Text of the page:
Prepare for the future: State pension age may rise to 71

As life expectancy increases and the workforce dwindles, the state pension age could climb to 71 by 2050.

Recent research from the International Longevity Centre (ILC) suggests that the current state pension age of 66 may not be sustainable in the long term.


The challenge of longer lives

With the average life expectancy for men at 78.63 years and for women at 82.6 years, more people are living well into their 90s and even reaching 100. While this is a testament to advances in healthcare, it poses challenges for retirement planning. As people live longer, the ratio of workers to pensioners decreases, impacting the tax base needed to fund state pensions.


Rising retirement age

The state pension age is already scheduled to increase to 67 between May 2026 and March 2028, and then to 68 from 2044. However, the ILC suggests that these changes may need to be accelerated due to workforce gaps. By 2040, the state pension age may need to reach 70 or 71 to maintain equilibrium.


Addressing the issue

Falling birth rates and an ageing population contribute to workforce reductions and productivity challenges. While life expectancy stalled during austerity and the COVID-19 pandemic, the pressure to raise the state pension age remains. Enabling people to work longer is one solution, but it requires efforts to improve overall health.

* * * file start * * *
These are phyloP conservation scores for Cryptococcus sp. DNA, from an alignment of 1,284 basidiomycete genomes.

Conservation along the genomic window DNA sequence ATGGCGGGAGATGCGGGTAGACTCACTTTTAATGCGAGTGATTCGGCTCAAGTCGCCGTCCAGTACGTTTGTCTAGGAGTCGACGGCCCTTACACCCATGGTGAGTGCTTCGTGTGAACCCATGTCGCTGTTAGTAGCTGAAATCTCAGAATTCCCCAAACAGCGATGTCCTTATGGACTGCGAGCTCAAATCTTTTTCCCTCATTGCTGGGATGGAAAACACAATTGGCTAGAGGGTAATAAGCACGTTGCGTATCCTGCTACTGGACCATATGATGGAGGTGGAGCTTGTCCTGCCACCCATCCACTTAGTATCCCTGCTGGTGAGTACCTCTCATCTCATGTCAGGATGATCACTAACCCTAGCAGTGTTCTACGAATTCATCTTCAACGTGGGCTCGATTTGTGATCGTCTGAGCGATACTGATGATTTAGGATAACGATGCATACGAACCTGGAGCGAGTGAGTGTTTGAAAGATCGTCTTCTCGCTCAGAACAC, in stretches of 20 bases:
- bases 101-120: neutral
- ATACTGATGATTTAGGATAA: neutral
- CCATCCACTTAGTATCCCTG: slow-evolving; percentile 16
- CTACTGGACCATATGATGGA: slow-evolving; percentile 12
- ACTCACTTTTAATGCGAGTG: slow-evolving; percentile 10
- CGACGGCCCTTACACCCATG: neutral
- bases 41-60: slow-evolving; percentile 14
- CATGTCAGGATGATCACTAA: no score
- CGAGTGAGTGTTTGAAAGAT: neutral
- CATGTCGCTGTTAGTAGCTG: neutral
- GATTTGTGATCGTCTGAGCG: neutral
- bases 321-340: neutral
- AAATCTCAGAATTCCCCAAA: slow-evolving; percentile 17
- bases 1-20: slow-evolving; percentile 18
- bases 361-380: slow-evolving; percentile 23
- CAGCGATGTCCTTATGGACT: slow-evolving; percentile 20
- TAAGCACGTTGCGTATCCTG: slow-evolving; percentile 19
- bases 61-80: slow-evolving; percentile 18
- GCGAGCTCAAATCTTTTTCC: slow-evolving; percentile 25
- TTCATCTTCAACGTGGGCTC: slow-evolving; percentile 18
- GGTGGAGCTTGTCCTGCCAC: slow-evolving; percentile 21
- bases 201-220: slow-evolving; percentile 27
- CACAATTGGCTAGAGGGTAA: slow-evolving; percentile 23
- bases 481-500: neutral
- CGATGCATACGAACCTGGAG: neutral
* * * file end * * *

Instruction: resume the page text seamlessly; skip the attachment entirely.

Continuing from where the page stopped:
Planning for retirement

Becky O’Connor from PensionBee expresses concern about the potential impact of a higher state pension age on retirees’ financial security. She emphasizes the importance of planning for retirement and diversifying savings to bridge potential income gaps.

Jon Greer of Quilter advises individuals to take ownership of their retirement planning and recommends increasing pension contributions or saving through different vehicles like ISAs.


Looking ahead

While changes to the state pension age may be inevitable, individuals should receive adequate notice to adjust their plans accordingly. By taking proactive steps to save and invest wisely, you can better prepare for your golden years. Remember, it’s never too early to start planning for retirement.

About the author

Scott's expertise include NHS pensions, particularly within Dental and General Practitioners’ pension arrangements, as well as investment portfolio planning, estate preservation, and succession planning.

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